Artists call for ‘white-run’ UK Chinese gallery to be defunded in racism row

·4 min read

Artists recruited to transform one of the UK’s leading Chinese arts centres have called for support to be withdrawn from the organisation, claiming it has an “entrenched acceptance of racist attitudes”.

Seven artists of Chinese heritage have called for the Centre for Chinese Contemporary Art (CFCCA) in Manchester to be defunded because of a “current and [historical] culture of institutional racism”.

In September the CFCCA appointed the seven artists to a working group (AWG) in an effort to address issues surrounding equality and inclusion.

The appointments were part of the charity’s “revisioning” project, launched after it came under criticism from staff and contractors over a lack of staff representation, with the artist JJ Chan withdrawing from an exhibition at the gallery last year citing the dominance of white people at the organisation.

Just months after their appointments the project was paused in January, before being completely halted, when the artists raised issues surrounding institutional racism with the gallery.

Jack Tan, an artist from Dumfries and Galloway who was part of the working group, said the main issue centred on a renowned centre for Chinese contemporary art being run “entirely by white people.”

“Therefore it is the white gaze and the white gatekeeping of what is British Chinese culture in the UK,” he said. “We were meant to be equal partners in reforming and revisioning the organisation but what we experienced was institutional racism through cancelling and avoidance and not being upfront about historic and very recent allegations of racist bullying by staff.”

A subsequent report on the issues at the CFCCA, published by the artists, says: “It has become clear to us that we are dealing with an organisation that dysfunctionally avoids, dodges and spins issues that need to be tackled honestly, directly and quickly.”

The report claims there is an “entrenched acceptance of racist attitudes” and also accuses a board member of saying “there were no qualified Chinese or curators/employees of colour in the job market”.

It says “exposure to this and other racially insensitive comments, behaviours or attitudes throughout this process caused us harm”.

The group, which is calling for senior staff and trustees to stand down, urged Arts Council England (ACE) to open an investigation into the CFCCA, and to stop funding “an institutionally racist and dysfunctional organisation and to repurpose their investment into the practices of east and south-east Asian artists”.

After publishing its report, the artists started a petition, which has so far garnered more than 700 signatures.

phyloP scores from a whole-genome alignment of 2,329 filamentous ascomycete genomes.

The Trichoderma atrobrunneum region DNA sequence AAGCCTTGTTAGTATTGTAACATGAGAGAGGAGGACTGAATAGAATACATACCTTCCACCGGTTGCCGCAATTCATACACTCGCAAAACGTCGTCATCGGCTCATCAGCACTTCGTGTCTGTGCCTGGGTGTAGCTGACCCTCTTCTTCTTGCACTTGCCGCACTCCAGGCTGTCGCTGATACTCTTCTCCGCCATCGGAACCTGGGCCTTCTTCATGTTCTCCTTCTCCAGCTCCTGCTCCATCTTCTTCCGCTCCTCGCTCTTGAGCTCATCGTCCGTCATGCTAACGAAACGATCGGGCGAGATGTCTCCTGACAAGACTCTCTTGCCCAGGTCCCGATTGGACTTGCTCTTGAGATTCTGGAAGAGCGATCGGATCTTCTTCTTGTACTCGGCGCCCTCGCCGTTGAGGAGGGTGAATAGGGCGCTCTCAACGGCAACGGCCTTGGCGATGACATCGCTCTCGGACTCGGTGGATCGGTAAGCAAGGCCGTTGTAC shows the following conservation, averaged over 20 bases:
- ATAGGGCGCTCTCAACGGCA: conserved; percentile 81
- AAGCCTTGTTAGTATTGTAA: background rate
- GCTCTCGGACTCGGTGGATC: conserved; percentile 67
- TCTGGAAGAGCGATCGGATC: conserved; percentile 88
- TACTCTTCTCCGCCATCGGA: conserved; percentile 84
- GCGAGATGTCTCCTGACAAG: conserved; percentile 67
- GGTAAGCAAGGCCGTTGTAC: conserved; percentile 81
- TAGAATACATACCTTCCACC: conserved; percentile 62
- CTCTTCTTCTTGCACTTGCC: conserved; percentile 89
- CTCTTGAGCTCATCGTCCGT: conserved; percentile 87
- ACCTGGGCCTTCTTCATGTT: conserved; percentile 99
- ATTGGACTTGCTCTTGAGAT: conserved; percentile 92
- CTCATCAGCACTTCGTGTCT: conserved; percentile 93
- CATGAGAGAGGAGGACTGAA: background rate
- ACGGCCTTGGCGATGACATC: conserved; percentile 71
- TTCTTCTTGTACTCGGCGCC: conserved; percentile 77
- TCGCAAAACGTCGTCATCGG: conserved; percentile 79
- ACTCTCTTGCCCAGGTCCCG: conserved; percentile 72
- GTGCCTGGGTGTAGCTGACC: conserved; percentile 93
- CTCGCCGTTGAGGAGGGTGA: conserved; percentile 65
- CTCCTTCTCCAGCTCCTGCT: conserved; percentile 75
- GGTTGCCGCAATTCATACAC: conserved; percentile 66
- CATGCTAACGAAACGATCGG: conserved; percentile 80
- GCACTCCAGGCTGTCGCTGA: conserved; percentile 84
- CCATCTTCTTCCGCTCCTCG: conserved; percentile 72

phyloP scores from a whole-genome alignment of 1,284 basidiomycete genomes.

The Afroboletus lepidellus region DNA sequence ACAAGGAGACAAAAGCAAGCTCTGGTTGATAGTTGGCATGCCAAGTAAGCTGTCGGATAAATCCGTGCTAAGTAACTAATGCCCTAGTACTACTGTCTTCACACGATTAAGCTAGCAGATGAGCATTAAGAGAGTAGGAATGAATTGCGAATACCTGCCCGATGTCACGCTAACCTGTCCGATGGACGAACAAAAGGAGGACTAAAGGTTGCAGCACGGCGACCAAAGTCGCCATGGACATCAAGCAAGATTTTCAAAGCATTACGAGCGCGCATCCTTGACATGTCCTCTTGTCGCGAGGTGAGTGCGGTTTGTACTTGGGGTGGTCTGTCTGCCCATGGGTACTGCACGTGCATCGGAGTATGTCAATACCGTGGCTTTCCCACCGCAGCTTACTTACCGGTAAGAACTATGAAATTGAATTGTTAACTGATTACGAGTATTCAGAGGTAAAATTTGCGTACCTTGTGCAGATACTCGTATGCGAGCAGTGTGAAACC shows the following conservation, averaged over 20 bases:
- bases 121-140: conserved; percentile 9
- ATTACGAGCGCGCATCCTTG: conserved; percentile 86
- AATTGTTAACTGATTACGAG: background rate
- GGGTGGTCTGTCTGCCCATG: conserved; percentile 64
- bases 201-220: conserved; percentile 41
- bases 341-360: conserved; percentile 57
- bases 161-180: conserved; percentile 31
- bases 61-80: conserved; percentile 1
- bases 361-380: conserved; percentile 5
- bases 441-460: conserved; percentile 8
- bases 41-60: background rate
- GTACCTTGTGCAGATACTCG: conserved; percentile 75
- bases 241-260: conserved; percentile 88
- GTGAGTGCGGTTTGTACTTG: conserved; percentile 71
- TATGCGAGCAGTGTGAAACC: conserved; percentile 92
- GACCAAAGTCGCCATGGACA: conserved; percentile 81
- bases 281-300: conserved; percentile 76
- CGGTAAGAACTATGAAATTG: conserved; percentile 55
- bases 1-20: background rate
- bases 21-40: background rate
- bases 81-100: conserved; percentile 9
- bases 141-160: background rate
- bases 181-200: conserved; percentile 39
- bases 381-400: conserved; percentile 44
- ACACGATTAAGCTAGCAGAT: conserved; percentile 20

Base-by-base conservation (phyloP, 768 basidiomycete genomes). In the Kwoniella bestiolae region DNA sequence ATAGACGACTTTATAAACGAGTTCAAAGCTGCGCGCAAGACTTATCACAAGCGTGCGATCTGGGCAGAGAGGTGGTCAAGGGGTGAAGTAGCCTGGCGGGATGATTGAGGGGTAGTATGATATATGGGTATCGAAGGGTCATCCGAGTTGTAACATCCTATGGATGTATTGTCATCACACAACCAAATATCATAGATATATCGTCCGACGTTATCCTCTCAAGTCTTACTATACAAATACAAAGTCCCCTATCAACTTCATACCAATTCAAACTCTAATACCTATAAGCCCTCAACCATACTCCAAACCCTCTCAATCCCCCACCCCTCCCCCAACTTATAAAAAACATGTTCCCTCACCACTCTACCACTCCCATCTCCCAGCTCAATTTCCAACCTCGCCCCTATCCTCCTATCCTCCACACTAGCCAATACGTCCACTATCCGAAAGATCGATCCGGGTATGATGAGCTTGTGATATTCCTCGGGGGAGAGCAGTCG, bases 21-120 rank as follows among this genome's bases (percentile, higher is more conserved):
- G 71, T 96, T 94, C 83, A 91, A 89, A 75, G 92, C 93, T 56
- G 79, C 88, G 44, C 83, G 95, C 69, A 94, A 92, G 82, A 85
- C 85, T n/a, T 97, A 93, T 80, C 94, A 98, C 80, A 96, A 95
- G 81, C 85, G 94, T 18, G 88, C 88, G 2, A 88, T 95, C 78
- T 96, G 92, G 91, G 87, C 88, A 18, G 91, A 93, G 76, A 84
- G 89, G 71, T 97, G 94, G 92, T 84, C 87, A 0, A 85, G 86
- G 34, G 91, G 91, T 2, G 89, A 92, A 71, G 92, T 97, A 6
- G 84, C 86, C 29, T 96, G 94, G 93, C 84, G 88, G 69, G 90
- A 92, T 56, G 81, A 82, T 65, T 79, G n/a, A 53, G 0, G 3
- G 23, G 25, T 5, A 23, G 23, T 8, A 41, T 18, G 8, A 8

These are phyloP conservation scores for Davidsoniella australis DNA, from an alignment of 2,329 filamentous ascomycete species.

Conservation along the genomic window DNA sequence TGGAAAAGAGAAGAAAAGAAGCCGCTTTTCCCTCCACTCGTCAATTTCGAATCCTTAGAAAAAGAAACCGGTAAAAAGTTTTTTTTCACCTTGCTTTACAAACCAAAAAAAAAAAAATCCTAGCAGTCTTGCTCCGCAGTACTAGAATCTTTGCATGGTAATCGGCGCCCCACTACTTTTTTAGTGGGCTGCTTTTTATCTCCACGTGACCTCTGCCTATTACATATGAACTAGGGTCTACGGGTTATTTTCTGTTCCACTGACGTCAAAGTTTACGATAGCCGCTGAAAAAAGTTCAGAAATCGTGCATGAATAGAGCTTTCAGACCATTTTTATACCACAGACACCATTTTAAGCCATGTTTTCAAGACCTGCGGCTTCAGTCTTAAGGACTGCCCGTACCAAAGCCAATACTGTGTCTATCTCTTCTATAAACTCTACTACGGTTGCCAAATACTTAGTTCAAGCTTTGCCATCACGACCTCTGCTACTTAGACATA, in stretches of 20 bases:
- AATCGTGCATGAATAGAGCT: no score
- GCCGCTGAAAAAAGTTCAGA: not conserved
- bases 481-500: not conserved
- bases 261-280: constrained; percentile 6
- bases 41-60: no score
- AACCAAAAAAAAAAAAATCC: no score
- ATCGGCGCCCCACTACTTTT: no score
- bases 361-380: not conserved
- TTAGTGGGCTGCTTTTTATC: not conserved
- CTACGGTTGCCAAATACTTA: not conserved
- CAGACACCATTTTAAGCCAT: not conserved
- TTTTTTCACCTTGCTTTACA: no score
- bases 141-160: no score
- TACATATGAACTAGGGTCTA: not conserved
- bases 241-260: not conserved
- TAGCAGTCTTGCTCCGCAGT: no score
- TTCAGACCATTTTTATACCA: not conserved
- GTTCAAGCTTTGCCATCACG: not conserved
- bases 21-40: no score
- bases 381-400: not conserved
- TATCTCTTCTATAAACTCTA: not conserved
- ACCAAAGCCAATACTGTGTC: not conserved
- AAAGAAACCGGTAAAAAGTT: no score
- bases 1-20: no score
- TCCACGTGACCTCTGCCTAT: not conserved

Artist Gayle Chong Kwan said the CFCCA was not operating in line with its charitable objectives. “I would say that there has been an erosion of trust in CFCCA as a charity over the years and a complete loss of faith in the last 18 months,” she said.

Related: Confronting hate against east Asians – a photo essay

She added: “In terms of governance CFCCA should have seen this coming but have grown complacent about meeting their legal, ethical and care responsibilities for the changing needs of the people and artists they serve, particularly in the light of current Covid anti-Chinese hate and violence.”

On its website, the CFCCA has posted a number of statements about the revisioning project, stating that it had been paused “to recruit a new chair of trustees as this is essential to the project’s successful delivery”.

In the latest statement, after the publication of the AWG’s report, the charity acknowledged that individuals had been “hurt” and said it was “listening intently” to criticisms and are “fully committed” to working towards being an actively anti-racist and pro-equality organisation.

“We are reviewing and improving CFCCA’s recruitment procedures and are investigating alternative models of leadership, to address representation within the team at a senior level,” it added.

Separately, the charity told Civil Society that it had not yet filed a serious incident report with the Charity Commission, but would be in touch with the regulator “in due course”.

Meanwhile, Arts Council England (ACE), the CFCCA’s main funder, said although it was not responsible for the governance of the organisations it funds it took allegations of racism seriously and had urgently contacted the charity.

“We do have policies and agreements in place to monitor our funded organisations and to hold them to account,” the spokesperson added.

ACE confirmed it had met some of the artists in the working group and was actively in conversation with the CFCCA and the artists.

This month the Barbican was described as “institutionally racist” by its staff, who compiled a dossier of alleged incidents in a book that they say shows the cultural organisation has failed to live up to anti-racism commitments it made a year ago.

  • Additional reporting by Qing Na.

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